Grizzly bear recovery finally got legs in 2014, when the FWS and the National Park Service announced a joint three-year process to develop an Environmental Impact Statement (EIS) for the North Cascades grizzly. The draft EIS, published in January 2017, drew 126,000 public comments from around the state — most of them positive, according to agency staff. Indeed, surveys have shown that the majority of Washingtonians support grizzly recovery, although personal safety is a concern for some. As Zinke put it: “The great people of Washington have not hiked around grizzlies before, and so there’s going to be a learning curve of what to do and what not to do.”
Jack Oelfke, Chief of Natural and Cultural Resources at North Cascades National Park and park lead for grizzly bear recovery, highlights the importance of working with people in the region to make sure everyone is heard. “If the final decision involves moving bears in, we need to work with the ranching community and recreational groups and small communities on the edges of and within the ecosystem so that we ensure that we’re addressing their potential concerns.”
Nonetheless, Oelfke is confident that grizzlies can coexist safely with humans — he’s lived and worked among them himself in the past — and feels we have a moral obligation to make sure they don’t disappear from the North Cascades. “This is a great opportunity for a major conservation success. We hope, we think, we’ve got the window now to proceed to get it done,” he says.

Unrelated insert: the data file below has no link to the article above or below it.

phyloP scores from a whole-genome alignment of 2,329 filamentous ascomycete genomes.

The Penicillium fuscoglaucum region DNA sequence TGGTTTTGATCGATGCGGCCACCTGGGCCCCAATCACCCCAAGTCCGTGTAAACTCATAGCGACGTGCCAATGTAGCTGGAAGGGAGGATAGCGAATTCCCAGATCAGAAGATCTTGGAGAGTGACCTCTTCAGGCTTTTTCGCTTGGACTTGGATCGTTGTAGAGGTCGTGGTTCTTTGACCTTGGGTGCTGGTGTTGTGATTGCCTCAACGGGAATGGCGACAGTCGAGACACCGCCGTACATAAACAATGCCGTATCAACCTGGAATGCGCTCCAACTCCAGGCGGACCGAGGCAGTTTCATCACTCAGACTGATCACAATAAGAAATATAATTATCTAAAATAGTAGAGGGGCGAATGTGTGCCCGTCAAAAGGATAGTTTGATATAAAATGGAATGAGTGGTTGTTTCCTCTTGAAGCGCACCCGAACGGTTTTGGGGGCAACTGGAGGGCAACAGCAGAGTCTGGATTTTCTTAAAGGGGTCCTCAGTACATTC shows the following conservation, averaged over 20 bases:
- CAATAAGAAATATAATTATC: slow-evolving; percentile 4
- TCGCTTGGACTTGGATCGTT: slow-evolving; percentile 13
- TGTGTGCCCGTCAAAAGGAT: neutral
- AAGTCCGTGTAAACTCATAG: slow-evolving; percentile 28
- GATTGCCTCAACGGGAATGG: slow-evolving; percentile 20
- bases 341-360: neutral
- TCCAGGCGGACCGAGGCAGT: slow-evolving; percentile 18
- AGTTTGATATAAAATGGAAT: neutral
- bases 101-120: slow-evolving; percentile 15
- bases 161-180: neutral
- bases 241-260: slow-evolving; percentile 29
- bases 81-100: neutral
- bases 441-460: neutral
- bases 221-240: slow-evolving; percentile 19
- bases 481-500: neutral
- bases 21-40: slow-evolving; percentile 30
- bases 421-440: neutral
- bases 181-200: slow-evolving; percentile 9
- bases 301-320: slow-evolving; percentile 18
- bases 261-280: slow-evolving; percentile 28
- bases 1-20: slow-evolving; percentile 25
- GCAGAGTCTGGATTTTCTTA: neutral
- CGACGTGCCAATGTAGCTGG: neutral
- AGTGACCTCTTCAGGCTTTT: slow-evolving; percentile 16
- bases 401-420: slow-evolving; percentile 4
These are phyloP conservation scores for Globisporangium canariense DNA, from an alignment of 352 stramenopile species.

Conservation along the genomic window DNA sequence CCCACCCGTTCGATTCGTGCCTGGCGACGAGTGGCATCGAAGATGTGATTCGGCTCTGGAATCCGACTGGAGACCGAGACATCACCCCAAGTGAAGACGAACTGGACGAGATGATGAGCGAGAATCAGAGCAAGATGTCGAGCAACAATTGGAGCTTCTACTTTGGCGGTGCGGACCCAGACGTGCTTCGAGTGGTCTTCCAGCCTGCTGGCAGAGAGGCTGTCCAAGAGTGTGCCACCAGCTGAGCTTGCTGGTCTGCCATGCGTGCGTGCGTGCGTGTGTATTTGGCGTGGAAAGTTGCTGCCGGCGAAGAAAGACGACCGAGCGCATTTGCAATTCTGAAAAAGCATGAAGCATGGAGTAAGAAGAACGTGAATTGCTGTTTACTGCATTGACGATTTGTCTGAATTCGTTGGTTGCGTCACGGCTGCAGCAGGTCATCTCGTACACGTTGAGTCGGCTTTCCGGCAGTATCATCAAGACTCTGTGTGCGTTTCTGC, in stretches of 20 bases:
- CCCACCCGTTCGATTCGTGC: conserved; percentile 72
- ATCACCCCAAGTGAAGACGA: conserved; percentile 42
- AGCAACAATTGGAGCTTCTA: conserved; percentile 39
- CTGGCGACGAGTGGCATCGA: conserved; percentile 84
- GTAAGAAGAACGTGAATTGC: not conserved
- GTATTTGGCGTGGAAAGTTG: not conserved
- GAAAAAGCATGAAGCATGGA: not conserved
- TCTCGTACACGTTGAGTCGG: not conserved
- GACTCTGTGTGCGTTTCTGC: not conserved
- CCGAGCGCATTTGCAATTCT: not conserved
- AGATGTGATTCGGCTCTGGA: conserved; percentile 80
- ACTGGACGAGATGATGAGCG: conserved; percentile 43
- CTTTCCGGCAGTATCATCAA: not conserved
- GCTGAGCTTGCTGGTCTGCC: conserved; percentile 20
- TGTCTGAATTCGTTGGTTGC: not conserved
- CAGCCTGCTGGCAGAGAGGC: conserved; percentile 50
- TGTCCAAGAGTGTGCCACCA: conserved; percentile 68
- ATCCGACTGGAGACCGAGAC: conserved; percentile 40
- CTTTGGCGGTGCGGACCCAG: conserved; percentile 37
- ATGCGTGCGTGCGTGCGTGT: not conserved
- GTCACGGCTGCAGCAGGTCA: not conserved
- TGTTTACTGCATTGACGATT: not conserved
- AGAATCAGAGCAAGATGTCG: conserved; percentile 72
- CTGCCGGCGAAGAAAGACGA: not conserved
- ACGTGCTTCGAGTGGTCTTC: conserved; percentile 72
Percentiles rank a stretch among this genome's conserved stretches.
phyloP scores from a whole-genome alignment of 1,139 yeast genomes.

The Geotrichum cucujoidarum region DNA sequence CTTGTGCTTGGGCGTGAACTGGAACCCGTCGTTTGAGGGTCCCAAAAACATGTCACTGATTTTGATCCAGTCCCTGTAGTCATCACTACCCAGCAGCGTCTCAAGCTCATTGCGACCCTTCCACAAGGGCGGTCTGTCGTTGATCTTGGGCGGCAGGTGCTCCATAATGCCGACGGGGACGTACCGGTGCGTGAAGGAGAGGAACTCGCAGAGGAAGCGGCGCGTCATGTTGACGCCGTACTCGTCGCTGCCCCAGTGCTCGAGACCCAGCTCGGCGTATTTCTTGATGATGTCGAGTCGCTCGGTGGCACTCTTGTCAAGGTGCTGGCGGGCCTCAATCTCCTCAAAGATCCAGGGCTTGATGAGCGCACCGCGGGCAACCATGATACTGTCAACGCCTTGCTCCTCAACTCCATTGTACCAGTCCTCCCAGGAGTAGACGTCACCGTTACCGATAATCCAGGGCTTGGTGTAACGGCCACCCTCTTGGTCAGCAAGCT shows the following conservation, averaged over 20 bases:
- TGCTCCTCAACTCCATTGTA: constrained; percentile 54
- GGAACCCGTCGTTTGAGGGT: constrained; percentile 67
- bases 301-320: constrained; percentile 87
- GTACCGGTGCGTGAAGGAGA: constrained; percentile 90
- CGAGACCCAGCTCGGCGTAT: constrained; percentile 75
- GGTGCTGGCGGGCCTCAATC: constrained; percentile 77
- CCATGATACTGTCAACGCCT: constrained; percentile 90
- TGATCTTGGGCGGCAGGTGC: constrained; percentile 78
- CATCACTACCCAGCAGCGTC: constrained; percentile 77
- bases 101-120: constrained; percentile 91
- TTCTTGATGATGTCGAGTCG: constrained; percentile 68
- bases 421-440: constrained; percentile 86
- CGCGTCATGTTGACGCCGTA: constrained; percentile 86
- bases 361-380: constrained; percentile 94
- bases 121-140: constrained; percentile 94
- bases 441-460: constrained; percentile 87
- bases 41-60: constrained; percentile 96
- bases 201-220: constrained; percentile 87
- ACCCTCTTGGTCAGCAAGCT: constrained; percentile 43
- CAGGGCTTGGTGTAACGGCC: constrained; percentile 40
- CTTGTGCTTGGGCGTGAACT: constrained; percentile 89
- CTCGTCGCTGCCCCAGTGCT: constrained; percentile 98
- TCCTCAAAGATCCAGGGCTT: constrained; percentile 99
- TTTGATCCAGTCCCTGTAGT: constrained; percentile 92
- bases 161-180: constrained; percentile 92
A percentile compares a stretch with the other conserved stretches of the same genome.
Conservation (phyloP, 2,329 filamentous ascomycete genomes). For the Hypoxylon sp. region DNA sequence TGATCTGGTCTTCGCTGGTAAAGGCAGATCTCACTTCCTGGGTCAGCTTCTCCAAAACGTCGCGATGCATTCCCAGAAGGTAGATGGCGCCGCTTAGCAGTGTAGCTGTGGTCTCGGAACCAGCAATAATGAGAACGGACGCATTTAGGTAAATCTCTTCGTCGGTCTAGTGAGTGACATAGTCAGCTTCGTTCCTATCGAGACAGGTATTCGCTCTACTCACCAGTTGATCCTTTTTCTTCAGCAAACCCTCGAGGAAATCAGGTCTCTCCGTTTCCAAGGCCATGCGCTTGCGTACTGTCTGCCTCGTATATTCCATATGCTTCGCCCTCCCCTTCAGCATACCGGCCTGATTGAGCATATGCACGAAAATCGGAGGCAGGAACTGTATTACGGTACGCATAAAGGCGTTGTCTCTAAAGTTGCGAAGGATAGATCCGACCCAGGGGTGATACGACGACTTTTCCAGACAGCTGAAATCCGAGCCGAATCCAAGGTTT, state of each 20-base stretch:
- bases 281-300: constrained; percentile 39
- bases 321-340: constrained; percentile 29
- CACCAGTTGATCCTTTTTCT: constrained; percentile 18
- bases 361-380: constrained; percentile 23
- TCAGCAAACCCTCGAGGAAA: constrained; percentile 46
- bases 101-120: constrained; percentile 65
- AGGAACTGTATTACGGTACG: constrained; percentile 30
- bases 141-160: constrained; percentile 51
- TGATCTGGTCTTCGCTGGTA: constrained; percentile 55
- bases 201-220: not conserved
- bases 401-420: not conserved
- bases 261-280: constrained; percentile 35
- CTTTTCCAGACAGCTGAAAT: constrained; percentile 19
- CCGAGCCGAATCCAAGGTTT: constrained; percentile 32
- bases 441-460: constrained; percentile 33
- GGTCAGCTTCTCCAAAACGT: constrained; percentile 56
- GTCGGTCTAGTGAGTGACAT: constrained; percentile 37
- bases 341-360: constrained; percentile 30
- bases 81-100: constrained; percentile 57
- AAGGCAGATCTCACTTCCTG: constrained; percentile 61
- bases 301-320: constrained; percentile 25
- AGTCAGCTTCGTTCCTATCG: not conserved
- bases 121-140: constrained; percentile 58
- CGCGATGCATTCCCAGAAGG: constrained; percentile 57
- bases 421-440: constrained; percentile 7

Photo by John Ashley-Price
The draft EIS presents four options for pursuing grizzly bear recovery: a “no-action” alternative (maintaining the status quo), and three “action” alternatives for achieving the ultimate goal of restoring “a self-sustaining population of at least 200 bears” over the next 25 to 100 years. The estimated speed of recovery will depend on the option selected.
No one is sure why Zinke hit the pause button on the EIS in December, but Oelfke says it’s not unusual for a new administration to evaluate what any given agency is doing. “When they became aware of this EIS for a high-profile, charismatic species, their reaction was initially to say, ‘wait a minute.’ Of course, that ‘wait a minute’ kind of dragged on, but then we finally had the chance to do a briefing for them — which they eventually requested, to their credit. The briefing played a pivotal role…in their recognizing the value of this project.”
Now that the EIS process is back on track, Oelfke and his colleagues will begin the arduous task of analyzing and responding to public comments in order to finalize the EIS. After the Final EIS is published, the FWS will release a Record of Decision, which Zinke expects to be completed by the end of the year.
Scott and other grizzly supporters are cautiously optimistic that, in the not-too-distant future, grizzlies will roam free again in the North Cascades. “The fact that Secretary Zinke emphatically endorsed the effort, the concept, and the process is a very hopeful sign to us that we’ll finally accomplish this thing that we’ve been trying to do for 30 years now,” he says.